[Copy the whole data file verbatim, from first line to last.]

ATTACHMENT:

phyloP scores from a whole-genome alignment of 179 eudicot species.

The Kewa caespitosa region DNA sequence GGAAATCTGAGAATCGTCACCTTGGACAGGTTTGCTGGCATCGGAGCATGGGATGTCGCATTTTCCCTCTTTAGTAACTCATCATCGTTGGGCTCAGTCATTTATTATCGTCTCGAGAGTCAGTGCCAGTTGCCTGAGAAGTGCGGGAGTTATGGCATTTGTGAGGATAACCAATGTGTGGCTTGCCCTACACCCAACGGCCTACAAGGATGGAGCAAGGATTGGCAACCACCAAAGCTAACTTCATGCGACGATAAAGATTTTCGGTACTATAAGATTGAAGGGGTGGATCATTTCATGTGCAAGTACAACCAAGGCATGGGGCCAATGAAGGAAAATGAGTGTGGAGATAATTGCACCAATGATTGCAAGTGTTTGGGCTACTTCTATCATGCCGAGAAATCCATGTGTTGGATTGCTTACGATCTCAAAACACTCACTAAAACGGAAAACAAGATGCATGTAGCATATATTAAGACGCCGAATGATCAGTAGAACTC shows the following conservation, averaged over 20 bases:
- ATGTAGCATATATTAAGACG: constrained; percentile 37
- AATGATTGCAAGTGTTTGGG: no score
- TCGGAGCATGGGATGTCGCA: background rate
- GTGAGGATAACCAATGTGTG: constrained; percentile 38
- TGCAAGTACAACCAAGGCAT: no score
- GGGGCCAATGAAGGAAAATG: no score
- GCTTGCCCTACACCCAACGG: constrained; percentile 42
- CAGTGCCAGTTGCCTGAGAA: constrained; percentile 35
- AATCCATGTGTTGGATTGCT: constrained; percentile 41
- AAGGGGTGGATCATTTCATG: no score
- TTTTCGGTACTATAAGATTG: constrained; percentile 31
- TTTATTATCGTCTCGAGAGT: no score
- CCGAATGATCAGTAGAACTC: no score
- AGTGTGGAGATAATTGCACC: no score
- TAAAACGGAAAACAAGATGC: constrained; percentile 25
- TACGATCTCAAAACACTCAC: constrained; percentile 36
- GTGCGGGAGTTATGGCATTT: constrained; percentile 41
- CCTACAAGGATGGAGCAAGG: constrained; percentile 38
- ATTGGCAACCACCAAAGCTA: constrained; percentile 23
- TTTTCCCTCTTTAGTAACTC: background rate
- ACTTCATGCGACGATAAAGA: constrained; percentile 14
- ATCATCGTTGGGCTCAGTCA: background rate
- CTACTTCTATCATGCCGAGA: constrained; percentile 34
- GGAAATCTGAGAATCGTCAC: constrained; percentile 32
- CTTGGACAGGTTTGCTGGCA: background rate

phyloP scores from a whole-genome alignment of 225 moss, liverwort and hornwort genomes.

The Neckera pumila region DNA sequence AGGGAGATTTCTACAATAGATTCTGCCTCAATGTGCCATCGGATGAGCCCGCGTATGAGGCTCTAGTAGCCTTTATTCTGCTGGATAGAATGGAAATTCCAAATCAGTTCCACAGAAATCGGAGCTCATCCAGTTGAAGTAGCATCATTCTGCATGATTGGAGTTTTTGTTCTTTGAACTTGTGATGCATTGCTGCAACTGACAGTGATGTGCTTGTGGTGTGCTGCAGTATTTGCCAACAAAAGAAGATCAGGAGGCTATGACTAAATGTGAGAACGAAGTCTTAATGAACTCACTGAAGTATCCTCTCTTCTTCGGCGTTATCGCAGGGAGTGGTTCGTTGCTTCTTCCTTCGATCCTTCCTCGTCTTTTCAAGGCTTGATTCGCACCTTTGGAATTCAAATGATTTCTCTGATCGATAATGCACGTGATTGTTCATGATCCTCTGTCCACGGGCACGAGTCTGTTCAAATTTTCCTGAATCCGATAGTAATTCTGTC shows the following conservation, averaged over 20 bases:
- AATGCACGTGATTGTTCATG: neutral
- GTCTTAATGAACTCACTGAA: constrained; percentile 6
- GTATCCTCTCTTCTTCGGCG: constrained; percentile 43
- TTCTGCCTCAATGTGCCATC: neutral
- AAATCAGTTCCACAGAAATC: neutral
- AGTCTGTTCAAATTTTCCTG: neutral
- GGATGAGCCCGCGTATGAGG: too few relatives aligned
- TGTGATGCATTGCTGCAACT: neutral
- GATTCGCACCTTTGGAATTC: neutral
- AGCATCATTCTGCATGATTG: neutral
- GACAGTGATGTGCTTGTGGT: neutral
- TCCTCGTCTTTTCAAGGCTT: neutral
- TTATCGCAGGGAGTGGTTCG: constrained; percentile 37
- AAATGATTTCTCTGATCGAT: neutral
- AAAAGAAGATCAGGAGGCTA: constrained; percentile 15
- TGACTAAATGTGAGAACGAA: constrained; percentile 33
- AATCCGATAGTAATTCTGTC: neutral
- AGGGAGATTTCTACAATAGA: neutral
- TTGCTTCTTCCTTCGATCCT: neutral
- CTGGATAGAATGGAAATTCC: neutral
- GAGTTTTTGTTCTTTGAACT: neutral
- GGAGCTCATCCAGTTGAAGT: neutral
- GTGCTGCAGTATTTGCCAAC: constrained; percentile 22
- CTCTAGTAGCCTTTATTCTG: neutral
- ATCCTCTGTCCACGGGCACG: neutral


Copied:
phyloP scores from a whole-genome alignment of 179 eudicot species.

The Kewa caespitosa region DNA sequence GGAAATCTGAGAATCGTCACCTTGGACAGGTTTGCTGGCATCGGAGCATGGGATGTCGCATTTTCCCTCTTTAGTAACTCATCATCGTTGGGCTCAGTCATTTATTATCGTCTCGAGAGTCAGTGCCAGTTGCCTGAGAAGTGCGGGAGTTATGGCATTTGTGAGGATAACCAATGTGTGGCTTGCCCTACACCCAACGGCCTACAAGGATGGAGCAAGGATTGGCAACCACCAAAGCTAACTTCATGCGACGATAAAGATTTTCGGTACTATAAGATTGAAGGGGTGGATCATTTCATGTGCAAGTACAACCAAGGCATGGGGCCAATGAAGGAAAATGAGTGTGGAGATAATTGCACCAATGATTGCAAGTGTTTGGGCTACTTCTATCATGCCGAGAAATCCATGTGTTGGATTGCTTACGATCTCAAAACACTCACTAAAACGGAAAACAAGATGCATGTAGCATATATTAAGACGCCGAATGATCAGTAGAACTC shows the following conservation, averaged over 20 bases:
- ATGTAGCATATATTAAGACG: constrained; percentile 37
- AATGATTGCAAGTGTTTGGG: no score
- TCGGAGCATGGGATGTCGCA: background rate
- GTGAGGATAACCAATGTGTG: constrained; percentile 38
- TGCAAGTACAACCAAGGCAT: no score
- GGGGCCAATGAAGGAAAATG: no score
- GCTTGCCCTACACCCAACGG: constrained; percentile 42
- CAGTGCCAGTTGCCTGAGAA: constrained; percentile 35
- AATCCATGTGTTGGATTGCT: constrained; percentile 41
- AAGGGGTGGATCATTTCATG: no score
- TTTTCGGTACTATAAGATTG: constrained; percentile 31
- TTTATTATCGTCTCGAGAGT: no score
- CCGAATGATCAGTAGAACTC: no score
- AGTGTGGAGATAATTGCACC: no score
- TAAAACGGAAAACAAGATGC: constrained; percentile 25
- TACGATCTCAAAACACTCAC: constrained; percentile 36
- GTGCGGGAGTTATGGCATTT: constrained; percentile 41
- CCTACAAGGATGGAGCAAGG: constrained; percentile 38
- ATTGGCAACCACCAAAGCTA: constrained; percentile 23
- TTTTCCCTCTTTAGTAACTC: background rate
- ACTTCATGCGACGATAAAGA: constrained; percentile 14
- ATCATCGTTGGGCTCAGTCA: background rate
- CTACTTCTATCATGCCGAGA: constrained; percentile 34
- GGAAATCTGAGAATCGTCAC: constrained; percentile 32
- CTTGGACAGGTTTGCTGGCA: background rate

phyloP scores from a whole-genome alignment of 225 moss, liverwort and hornwort genomes.

The Neckera pumila region DNA sequence AGGGAGATTTCTACAATAGATTCTGCCTCAATGTGCCATCGGATGAGCCCGCGTATGAGGCTCTAGTAGCCTTTATTCTGCTGGATAGAATGGAAATTCCAAATCAGTTCCACAGAAATCGGAGCTCATCCAGTTGAAGTAGCATCATTCTGCATGATTGGAGTTTTTGTTCTTTGAACTTGTGATGCATTGCTGCAACTGACAGTGATGTGCTTGTGGTGTGCTGCAGTATTTGCCAACAAAAGAAGATCAGGAGGCTATGACTAAATGTGAGAACGAAGTCTTAATGAACTCACTGAAGTATCCTCTCTTCTTCGGCGTTATCGCAGGGAGTGGTTCGTTGCTTCTTCCTTCGATCCTTCCTCGTCTTTTCAAGGCTTGATTCGCACCTTTGGAATTCAAATGATTTCTCTGATCGATAATGCACGTGATTGTTCATGATCCTCTGTCCACGGGCACGAGTCTGTTCAAATTTTCCTGAATCCGATAGTAATTCTGTC shows the following conservation, averaged over 20 bases:
- AATGCACGTGATTGTTCATG: neutral
- GTCTTAATGAACTCACTGAA: constrained; percentile 6
- GTATCCTCTCTTCTTCGGCG: constrained; percentile 43
- TTCTGCCTCAATGTGCCATC: neutral
- AAATCAGTTCCACAGAAATC: neutral
- AGTCTGTTCAAATTTTCCTG: neutral
- GGATGAGCCCGCGTATGAGG: too few relatives aligned
- TGTGATGCATTGCTGCAACT: neutral
- GATTCGCACCTTTGGAATTC: neutral
- AGCATCATTCTGCATGATTG: neutral
- GACAGTGATGTGCTTGTGGT: neutral
- TCCTCGTCTTTTCAAGGCTT: neutral
- TTATCGCAGGGAGTGGTTCG: constrained; percentile 37
- AAATGATTTCTCTGATCGAT: neutral
- AAAAGAAGATCAGGAGGCTA: constrained; percentile 15
- TGACTAAATGTGAGAACGAA: constrained; percentile 33
- AATCCGATAGTAATTCTGTC: neutral
- AGGGAGATTTCTACAATAGA: neutral
- TTGCTTCTTCCTTCGATCCT: neutral
- CTGGATAGAATGGAAATTCC: neutral
- GAGTTTTTGTTCTTTGAACT: neutral
- GGAGCTCATCCAGTTGAAGT: neutral
- GTGCTGCAGTATTTGCCAAC: constrained; percentile 22
- CTCTAGTAGCCTTTATTCTG: neutral
- ATCCTCTGTCCACGGGCACG: neutral